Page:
Medicaid and long-term care planning

On Behalf of | Jun 7, 2024 | Elder And Disability Law |

According to some studies, about 16% of Americans are 65 or older. The average life expectancy of Wisconsin residents is currently just under 80 years. Many Wisconsinites are living much longer than that, and many of them are in relatively good health.

But, generally speaking, the older we get, the greater our chances of developing mobility problems and cognitive issues. When or if we develop these problems, we will require help. In fact, well over 50% of Americans who are currently 65 or older will need long-term care at some point in the future, according to the U.S. Department of Health and Human Services.

And that help is expensive. A private room in a nursing home can cost $108,000 or more per year.

Some Wisconsin residents have insurance that can help them pay for long-term care, but many do not. And many insured people find that their policies aren’t sufficient to pay for everything.

Others arrange to pay for their long-term care through an estate planning tool known as a Medicaid trust.

Medicaid eligibility

Two of the largest federal health care programs are Medicaid and Medicare. Medicaid provides health care benefits for the indigent. Medicare provides health care benefits for seniors.

Medicare generally does not pay for long-term care, but Medicaid does. However, because Medicaid is designed as a program for people of very limited means, one must go through a means test in order to be considered eligible for the program. If a person has more than a certain amount in income and assets, they are ineligible.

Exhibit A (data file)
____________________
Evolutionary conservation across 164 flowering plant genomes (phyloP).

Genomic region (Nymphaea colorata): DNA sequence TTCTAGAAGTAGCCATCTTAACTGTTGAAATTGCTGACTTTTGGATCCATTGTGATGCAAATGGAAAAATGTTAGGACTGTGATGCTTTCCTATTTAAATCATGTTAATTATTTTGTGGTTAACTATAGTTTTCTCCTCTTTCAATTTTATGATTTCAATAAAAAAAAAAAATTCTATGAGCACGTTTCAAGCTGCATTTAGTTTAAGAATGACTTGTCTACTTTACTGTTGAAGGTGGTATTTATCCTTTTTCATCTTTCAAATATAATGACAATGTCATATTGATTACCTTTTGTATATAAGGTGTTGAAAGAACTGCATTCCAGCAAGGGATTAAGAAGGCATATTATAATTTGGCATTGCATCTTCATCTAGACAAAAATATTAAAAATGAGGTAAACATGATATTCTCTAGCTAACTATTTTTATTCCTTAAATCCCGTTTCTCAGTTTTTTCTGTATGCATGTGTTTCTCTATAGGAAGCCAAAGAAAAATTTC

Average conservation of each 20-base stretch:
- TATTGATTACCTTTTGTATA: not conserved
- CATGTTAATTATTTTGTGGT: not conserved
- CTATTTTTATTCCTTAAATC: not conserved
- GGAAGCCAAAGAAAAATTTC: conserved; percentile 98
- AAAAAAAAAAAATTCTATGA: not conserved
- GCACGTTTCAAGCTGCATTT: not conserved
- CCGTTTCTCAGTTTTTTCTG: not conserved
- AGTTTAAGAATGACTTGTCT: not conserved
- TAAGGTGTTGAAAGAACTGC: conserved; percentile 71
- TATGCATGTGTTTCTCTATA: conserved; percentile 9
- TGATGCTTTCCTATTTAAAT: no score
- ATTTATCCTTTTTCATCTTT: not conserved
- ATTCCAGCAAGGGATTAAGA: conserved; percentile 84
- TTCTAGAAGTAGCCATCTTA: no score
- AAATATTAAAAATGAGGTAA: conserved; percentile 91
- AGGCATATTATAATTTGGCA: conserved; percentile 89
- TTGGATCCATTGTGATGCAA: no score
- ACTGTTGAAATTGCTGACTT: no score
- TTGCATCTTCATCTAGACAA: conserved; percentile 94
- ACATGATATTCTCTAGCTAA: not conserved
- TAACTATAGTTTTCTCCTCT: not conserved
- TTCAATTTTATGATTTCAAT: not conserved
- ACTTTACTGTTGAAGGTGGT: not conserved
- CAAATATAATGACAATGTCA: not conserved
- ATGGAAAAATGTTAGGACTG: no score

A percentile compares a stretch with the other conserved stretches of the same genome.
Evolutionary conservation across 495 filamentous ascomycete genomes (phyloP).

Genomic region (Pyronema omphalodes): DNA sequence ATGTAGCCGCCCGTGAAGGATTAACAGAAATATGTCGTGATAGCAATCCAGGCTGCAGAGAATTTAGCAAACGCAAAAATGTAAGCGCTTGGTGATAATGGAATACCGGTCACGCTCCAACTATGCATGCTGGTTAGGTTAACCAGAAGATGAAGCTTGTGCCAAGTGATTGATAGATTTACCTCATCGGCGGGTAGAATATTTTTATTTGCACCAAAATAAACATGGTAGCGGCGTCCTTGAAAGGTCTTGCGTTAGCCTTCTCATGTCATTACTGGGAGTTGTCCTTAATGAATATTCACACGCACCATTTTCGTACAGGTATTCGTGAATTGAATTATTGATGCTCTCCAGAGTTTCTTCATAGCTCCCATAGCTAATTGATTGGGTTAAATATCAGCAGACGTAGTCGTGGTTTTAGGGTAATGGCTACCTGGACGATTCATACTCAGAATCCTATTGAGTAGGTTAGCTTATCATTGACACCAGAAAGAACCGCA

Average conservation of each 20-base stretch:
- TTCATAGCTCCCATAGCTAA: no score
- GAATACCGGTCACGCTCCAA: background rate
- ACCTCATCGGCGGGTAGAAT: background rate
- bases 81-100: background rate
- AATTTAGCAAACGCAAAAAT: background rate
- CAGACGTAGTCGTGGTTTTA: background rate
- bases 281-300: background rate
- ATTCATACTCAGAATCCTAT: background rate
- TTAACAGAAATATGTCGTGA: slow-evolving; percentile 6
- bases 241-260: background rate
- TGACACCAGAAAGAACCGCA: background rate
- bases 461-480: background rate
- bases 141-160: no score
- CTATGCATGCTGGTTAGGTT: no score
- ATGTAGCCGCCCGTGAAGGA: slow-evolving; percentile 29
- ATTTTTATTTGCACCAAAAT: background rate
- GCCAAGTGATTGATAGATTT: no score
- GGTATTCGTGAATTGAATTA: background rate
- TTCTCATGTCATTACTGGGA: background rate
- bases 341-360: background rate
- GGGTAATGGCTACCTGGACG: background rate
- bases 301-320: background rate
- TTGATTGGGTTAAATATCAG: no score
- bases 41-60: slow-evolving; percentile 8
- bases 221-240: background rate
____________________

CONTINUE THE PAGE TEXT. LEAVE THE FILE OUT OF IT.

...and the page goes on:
The cutoff is quite low. A person living in a single-person household can become ineligible for Wisconsin Medicaid if they have annual income of just $21,000.

Medicaid trusts

One way to maintain eligibility for Medicaid is to put one’s assets in a trust. If done correctly, this means the assets are owned by the trust and won’t put the person over the threshold that makes them ineligible for Medicaid.

By using this type of trust, a person can have Medicaid pay for their long-term care and still pass on assets to their loved ones.

Note that Medicaid trusts are technically and legally challenging. Those who are interested in pursuing this strategy should seek out experienced help. They should also get started well in advance of when they expect to need long-term care.